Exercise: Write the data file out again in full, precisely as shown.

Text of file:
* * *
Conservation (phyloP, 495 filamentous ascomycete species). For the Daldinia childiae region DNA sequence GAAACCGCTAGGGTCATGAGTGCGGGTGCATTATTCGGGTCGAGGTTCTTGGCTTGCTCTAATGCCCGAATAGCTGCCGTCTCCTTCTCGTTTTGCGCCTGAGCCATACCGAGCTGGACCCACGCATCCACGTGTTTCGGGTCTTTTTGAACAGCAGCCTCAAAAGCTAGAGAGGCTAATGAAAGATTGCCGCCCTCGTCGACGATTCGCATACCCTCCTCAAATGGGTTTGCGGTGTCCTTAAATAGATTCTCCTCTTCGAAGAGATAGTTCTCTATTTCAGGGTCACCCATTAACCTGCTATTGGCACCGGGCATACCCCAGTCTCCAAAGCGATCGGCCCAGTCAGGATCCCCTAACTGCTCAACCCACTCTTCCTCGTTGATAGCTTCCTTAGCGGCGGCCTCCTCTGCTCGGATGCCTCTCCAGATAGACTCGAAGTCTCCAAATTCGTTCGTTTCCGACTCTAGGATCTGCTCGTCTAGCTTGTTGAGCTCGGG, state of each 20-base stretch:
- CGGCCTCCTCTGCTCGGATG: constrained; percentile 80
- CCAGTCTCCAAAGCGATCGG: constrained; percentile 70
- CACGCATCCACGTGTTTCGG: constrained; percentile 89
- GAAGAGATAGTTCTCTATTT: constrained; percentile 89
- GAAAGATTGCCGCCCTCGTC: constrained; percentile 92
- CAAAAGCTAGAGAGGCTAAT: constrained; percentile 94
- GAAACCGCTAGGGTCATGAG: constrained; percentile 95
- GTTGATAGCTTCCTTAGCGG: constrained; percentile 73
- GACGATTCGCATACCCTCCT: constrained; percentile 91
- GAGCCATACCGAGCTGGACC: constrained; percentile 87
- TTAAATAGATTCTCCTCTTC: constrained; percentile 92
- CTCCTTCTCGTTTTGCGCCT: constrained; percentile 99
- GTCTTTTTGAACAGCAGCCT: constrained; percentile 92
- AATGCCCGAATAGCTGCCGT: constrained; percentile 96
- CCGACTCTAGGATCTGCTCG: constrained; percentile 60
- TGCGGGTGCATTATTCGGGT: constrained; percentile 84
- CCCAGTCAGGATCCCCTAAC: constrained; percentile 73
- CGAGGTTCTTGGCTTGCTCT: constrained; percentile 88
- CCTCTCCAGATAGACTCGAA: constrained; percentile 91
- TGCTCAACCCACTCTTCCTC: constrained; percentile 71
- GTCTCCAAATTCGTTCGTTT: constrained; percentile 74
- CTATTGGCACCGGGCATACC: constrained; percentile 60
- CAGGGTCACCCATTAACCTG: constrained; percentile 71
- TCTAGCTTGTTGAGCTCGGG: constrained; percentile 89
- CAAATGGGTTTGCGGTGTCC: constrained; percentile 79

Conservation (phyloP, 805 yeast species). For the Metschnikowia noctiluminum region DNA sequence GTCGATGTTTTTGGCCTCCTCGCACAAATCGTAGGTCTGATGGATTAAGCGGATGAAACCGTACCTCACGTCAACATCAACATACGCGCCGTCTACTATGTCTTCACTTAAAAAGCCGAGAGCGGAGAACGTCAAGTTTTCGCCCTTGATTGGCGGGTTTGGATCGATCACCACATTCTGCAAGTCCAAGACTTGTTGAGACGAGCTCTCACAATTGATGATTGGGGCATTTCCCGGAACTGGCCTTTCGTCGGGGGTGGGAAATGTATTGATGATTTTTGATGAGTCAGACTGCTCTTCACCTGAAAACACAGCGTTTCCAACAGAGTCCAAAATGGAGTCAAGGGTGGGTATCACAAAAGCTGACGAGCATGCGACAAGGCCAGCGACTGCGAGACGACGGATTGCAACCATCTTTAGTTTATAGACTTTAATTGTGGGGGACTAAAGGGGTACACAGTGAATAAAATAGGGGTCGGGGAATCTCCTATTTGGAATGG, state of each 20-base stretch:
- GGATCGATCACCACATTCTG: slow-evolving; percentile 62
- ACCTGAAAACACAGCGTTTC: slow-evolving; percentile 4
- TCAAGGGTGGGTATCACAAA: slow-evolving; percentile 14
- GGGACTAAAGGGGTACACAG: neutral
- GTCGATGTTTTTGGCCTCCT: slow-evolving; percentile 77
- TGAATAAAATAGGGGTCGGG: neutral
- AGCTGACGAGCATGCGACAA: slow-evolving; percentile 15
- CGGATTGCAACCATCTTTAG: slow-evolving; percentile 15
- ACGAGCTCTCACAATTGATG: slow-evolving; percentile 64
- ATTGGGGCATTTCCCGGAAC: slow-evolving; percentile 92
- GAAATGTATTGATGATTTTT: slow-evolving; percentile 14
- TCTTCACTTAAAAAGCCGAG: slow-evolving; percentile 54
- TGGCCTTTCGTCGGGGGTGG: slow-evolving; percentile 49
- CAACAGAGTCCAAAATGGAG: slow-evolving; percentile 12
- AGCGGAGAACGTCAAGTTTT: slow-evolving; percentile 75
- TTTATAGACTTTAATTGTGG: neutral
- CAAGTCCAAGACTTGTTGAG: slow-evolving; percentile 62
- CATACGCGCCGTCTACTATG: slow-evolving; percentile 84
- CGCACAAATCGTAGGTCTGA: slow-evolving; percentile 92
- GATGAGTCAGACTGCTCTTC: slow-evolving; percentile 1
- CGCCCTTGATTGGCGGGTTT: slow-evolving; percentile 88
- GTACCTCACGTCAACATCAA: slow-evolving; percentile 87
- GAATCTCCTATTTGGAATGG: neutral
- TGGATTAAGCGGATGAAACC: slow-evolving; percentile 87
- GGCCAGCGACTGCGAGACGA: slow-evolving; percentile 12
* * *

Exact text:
Conservation (phyloP, 495 filamentous ascomycete species). For the Daldinia childiae region DNA sequence GAAACCGCTAGGGTCATGAGTGCGGGTGCATTATTCGGGTCGAGGTTCTTGGCTTGCTCTAATGCCCGAATAGCTGCCGTCTCCTTCTCGTTTTGCGCCTGAGCCATACCGAGCTGGACCCACGCATCCACGTGTTTCGGGTCTTTTTGAACAGCAGCCTCAAAAGCTAGAGAGGCTAATGAAAGATTGCCGCCCTCGTCGACGATTCGCATACCCTCCTCAAATGGGTTTGCGGTGTCCTTAAATAGATTCTCCTCTTCGAAGAGATAGTTCTCTATTTCAGGGTCACCCATTAACCTGCTATTGGCACCGGGCATACCCCAGTCTCCAAAGCGATCGGCCCAGTCAGGATCCCCTAACTGCTCAACCCACTCTTCCTCGTTGATAGCTTCCTTAGCGGCGGCCTCCTCTGCTCGGATGCCTCTCCAGATAGACTCGAAGTCTCCAAATTCGTTCGTTTCCGACTCTAGGATCTGCTCGTCTAGCTTGTTGAGCTCGGG, state of each 20-base stretch:
- CGGCCTCCTCTGCTCGGATG: constrained; percentile 80
- CCAGTCTCCAAAGCGATCGG: constrained; percentile 70
- CACGCATCCACGTGTTTCGG: constrained; percentile 89
- GAAGAGATAGTTCTCTATTT: constrained; percentile 89
- GAAAGATTGCCGCCCTCGTC: constrained; percentile 92
- CAAAAGCTAGAGAGGCTAAT: constrained; percentile 94
- GAAACCGCTAGGGTCATGAG: constrained; percentile 95
- GTTGATAGCTTCCTTAGCGG: constrained; percentile 73
- GACGATTCGCATACCCTCCT: constrained; percentile 91
- GAGCCATACCGAGCTGGACC: constrained; percentile 87
- TTAAATAGATTCTCCTCTTC: constrained; percentile 92
- CTCCTTCTCGTTTTGCGCCT: constrained; percentile 99
- GTCTTTTTGAACAGCAGCCT: constrained; percentile 92
- AATGCCCGAATAGCTGCCGT: constrained; percentile 96
- CCGACTCTAGGATCTGCTCG: constrained; percentile 60
- TGCGGGTGCATTATTCGGGT: constrained; percentile 84
- CCCAGTCAGGATCCCCTAAC: constrained; percentile 73
- CGAGGTTCTTGGCTTGCTCT: constrained; percentile 88
- CCTCTCCAGATAGACTCGAA: constrained; percentile 91
- TGCTCAACCCACTCTTCCTC: constrained; percentile 71
- GTCTCCAAATTCGTTCGTTT: constrained; percentile 74
- CTATTGGCACCGGGCATACC: constrained; percentile 60
- CAGGGTCACCCATTAACCTG: constrained; percentile 71
- TCTAGCTTGTTGAGCTCGGG: constrained; percentile 89
- CAAATGGGTTTGCGGTGTCC: constrained; percentile 79

Conservation (phyloP, 805 yeast species). For the Metschnikowia noctiluminum region DNA sequence GTCGATGTTTTTGGCCTCCTCGCACAAATCGTAGGTCTGATGGATTAAGCGGATGAAACCGTACCTCACGTCAACATCAACATACGCGCCGTCTACTATGTCTTCACTTAAAAAGCCGAGAGCGGAGAACGTCAAGTTTTCGCCCTTGATTGGCGGGTTTGGATCGATCACCACATTCTGCAAGTCCAAGACTTGTTGAGACGAGCTCTCACAATTGATGATTGGGGCATTTCCCGGAACTGGCCTTTCGTCGGGGGTGGGAAATGTATTGATGATTTTTGATGAGTCAGACTGCTCTTCACCTGAAAACACAGCGTTTCCAACAGAGTCCAAAATGGAGTCAAGGGTGGGTATCACAAAAGCTGACGAGCATGCGACAAGGCCAGCGACTGCGAGACGACGGATTGCAACCATCTTTAGTTTATAGACTTTAATTGTGGGGGACTAAAGGGGTACACAGTGAATAAAATAGGGGTCGGGGAATCTCCTATTTGGAATGG, state of each 20-base stretch:
- GGATCGATCACCACATTCTG: slow-evolving; percentile 62
- ACCTGAAAACACAGCGTTTC: slow-evolving; percentile 4
- TCAAGGGTGGGTATCACAAA: slow-evolving; percentile 14
- GGGACTAAAGGGGTACACAG: neutral
- GTCGATGTTTTTGGCCTCCT: slow-evolving; percentile 77
- TGAATAAAATAGGGGTCGGG: neutral
- AGCTGACGAGCATGCGACAA: slow-evolving; percentile 15
- CGGATTGCAACCATCTTTAG: slow-evolving; percentile 15
- ACGAGCTCTCACAATTGATG: slow-evolving; percentile 64
- ATTGGGGCATTTCCCGGAAC: slow-evolving; percentile 92
- GAAATGTATTGATGATTTTT: slow-evolving; percentile 14
- TCTTCACTTAAAAAGCCGAG: slow-evolving; percentile 54
- TGGCCTTTCGTCGGGGGTGG: slow-evolving; percentile 49
- CAACAGAGTCCAAAATGGAG: slow-evolving; percentile 12
- AGCGGAGAACGTCAAGTTTT: slow-evolving; percentile 75
- TTTATAGACTTTAATTGTGG: neutral
- CAAGTCCAAGACTTGTTGAG: slow-evolving; percentile 62
- CATACGCGCCGTCTACTATG: slow-evolving; percentile 84
- CGCACAAATCGTAGGTCTGA: slow-evolving; percentile 92
- GATGAGTCAGACTGCTCTTC: slow-evolving; percentile 1
- CGCCCTTGATTGGCGGGTTT: slow-evolving; percentile 88
- GTACCTCACGTCAACATCAA: slow-evolving; percentile 87
- GAATCTCCTATTTGGAATGG: neutral
- TGGATTAAGCGGATGAAACC: slow-evolving; percentile 87
- GGCCAGCGACTGCGAGACGA: slow-evolving; percentile 12